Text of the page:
In public K-12 education, Falwell said, school vouchers could “transform the country and the inner cities” by giving parents an educational choice that provides “a whole generation of young people a new lease on life.”

Falwell said he also favors a repeal of the so-called Johnson Amendment, a portion of the federal tax code, named for then-U.S. Sen. Lyndon B. Johnson of Texas, that prohibits tax-exempt institutions like schools and religious organizations from directly endorsing political causes.

Falwell had harsh words for how he believes liberal colleges reacted to Trump’s election, “having these little cry sessions and canceling classes and basically saying the wrong guy won.”

“Those are nonprofit schools. They are subject to the Johnson Amendment ... and they’re saying, ‘We’ll help you mourn since the wrong guy won,’” Falwell continued. “If Liberty had done that after Obama had won, we would have been called on the carpet on the Johnson Amendment and our tax exemption would have been at stake.”

Tuesday, November 22, 2016

Where My Views Were Discussed, Quoted, or Cited: Politico, Volokh, Daily Caller, Bloomberg, New York Mag, NY Times, etc

Jonathan H. Adler, The Emoluments Clause—Is Donald Trump violating its letter or spirit?, The Washington PostThe Volokh Conspiracy (Nov. 21, 2016, 7:15 PM), http://tinyurl.com/h5d7863

Josh Blackman, Can Congress Impose Ethics Requirements on the President or the Supreme Court?, Josh Blackman’s Blog (Nov. 23, 2016), http://tinyurl.com/hoekdgv 

Madeline Conway, The 229-year-old sentence liberals hope will sink Trump, Politico (Nov. 22, 2016, 07:46 PM EST), http://tinyurl.com/j3k8zg7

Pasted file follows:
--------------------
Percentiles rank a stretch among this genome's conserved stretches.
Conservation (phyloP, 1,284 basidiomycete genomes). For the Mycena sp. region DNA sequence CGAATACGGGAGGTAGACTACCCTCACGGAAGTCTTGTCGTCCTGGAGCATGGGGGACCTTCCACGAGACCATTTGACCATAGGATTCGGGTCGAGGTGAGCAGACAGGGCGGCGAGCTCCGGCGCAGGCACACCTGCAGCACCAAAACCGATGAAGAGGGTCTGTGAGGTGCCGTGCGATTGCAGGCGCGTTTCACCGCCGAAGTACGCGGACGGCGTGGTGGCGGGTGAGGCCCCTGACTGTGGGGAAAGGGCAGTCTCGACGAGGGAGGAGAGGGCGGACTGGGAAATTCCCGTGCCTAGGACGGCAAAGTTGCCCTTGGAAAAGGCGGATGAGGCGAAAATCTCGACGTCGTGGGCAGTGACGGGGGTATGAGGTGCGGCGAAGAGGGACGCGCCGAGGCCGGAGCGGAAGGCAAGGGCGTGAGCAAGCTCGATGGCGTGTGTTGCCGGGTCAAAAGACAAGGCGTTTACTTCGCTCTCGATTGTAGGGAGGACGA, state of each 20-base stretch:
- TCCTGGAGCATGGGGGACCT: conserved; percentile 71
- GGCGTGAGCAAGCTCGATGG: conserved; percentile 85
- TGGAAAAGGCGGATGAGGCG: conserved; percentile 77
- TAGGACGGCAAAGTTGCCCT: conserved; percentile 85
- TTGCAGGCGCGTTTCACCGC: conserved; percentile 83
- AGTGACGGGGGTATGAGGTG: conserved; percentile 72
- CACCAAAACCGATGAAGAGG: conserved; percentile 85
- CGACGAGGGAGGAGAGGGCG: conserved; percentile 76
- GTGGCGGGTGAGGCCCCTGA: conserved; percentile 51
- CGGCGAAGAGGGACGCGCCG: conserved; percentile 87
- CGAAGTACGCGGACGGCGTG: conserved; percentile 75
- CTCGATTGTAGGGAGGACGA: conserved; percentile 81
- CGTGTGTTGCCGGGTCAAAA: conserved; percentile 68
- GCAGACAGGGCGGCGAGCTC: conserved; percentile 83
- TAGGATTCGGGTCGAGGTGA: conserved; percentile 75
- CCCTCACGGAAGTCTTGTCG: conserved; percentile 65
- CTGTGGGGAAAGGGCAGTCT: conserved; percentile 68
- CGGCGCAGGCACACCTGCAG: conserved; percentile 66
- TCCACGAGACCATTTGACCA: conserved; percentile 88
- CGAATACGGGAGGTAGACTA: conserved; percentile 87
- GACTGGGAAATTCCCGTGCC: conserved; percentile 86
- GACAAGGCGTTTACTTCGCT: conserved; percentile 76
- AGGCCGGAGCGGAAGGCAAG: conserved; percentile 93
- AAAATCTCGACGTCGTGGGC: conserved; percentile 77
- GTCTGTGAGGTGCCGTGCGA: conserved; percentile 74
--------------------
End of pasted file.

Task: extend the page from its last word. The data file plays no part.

Kevin Daley, Here’s Why Trump’s Business Interests Could Trigger A Constitutional Crisis, The Daily Caller (Nov. 21, 2016, 1:46 PM), http://tinyurl.com/hhgwpuz

John Fea, What is the Foreign Emoluments Clause?, The Way of Improvement Leads Home (Nov. 26, 2016), http://tinyurl.com/z5ms68g 

Noah Feldman, Trump’s Hotel Lodges a Constitutional Problem, BloombergView (Nov. 21, 2016, 2:45 PM EST), http://tinyurl.com/jc6wstt

Eric Levitz, Daily Intelligencer, The Constitution (Probably) Won’t Save Us If Trump Becomes a Kleptocrat, New York Mag (Nov. 21, 2016, 3:12 PM), http://tinyurl.com/hkebq5u

Adam Liptak, Donald Trump’s Business Dealings Test a Constitutional Limit, NY Times (Nov. 21, 2016), http://tinyurl.com/z936g7x

Michael Ramsey, Seth Barrett Tillman on Foreign Gifts to Presidents, The Originalism Blog (Nov. 20, 2016, 6:46 AM), http://tinyurl.com/hecosgc

Glenn Reynolds, Seth Barrett Tillman: Constitutional Restrictions on Foreign Gifts Don’t Apply to Presidents, Instapundit (Nov. 19, 2016, 6:35 PM), tinyurl.com/zvq764v

Ruthann Robson, Brief History of the Emoluments Clause—and Argentina, Constitutional Law Prof Blog (Nov. 22, 2016), http://tinyurl.com/hevge8n 

Steven D. Schwinn, Tillman on Trump and Emoluments, Constitutional Law Prof Blog (Nov. 20, 2016), http://tinyurl.com/hcuuq44

Sébastian Seibt, États-Unis: Donald Trump nie toute possibilité de conflit d'intérêts pour le president, France24 (Nov. 23 2016), http://tinyurl.com/zgpyetk 

Jeff Stein, Donald Trump and the Emoluments Clause, explained, Vox (Nov 23, 2016, 12:13 PM EST), http://tinyurl.com/jbkuxad 

Rachel Stockman, Trump is Right, Conflict-of-Interest Rules Don’t Apply to Him, Law Newz (Nov. 23, 2016, 9:54 AM), http://tinyurl.com/z8o23tj

Rachel Stockman, Legal Scholar: ‘Wildly Inaccurate’ to Accuse Trump of Violating Constitution With His Businesses, Law Newz (Nov. 22, 2016, 12:29 PM), http://tinyurl.com/hzbhs5r 

S.B. Tillman, Constitutional restrictions on foreign gifts don’t apply to the president, Hot Air (Nov. 20, 2016), http://tinyurl.com/hkn2dmq

Seth Barrett Tillman, The NY Times’ Room-for-Debate: Constitutional Restrictions on Foreign Gifts Don’t Apply to Presidents, The New Reform Club (Nov. 18, 2016, 10:45 AM), http://tinyurl.com/hyfl7yt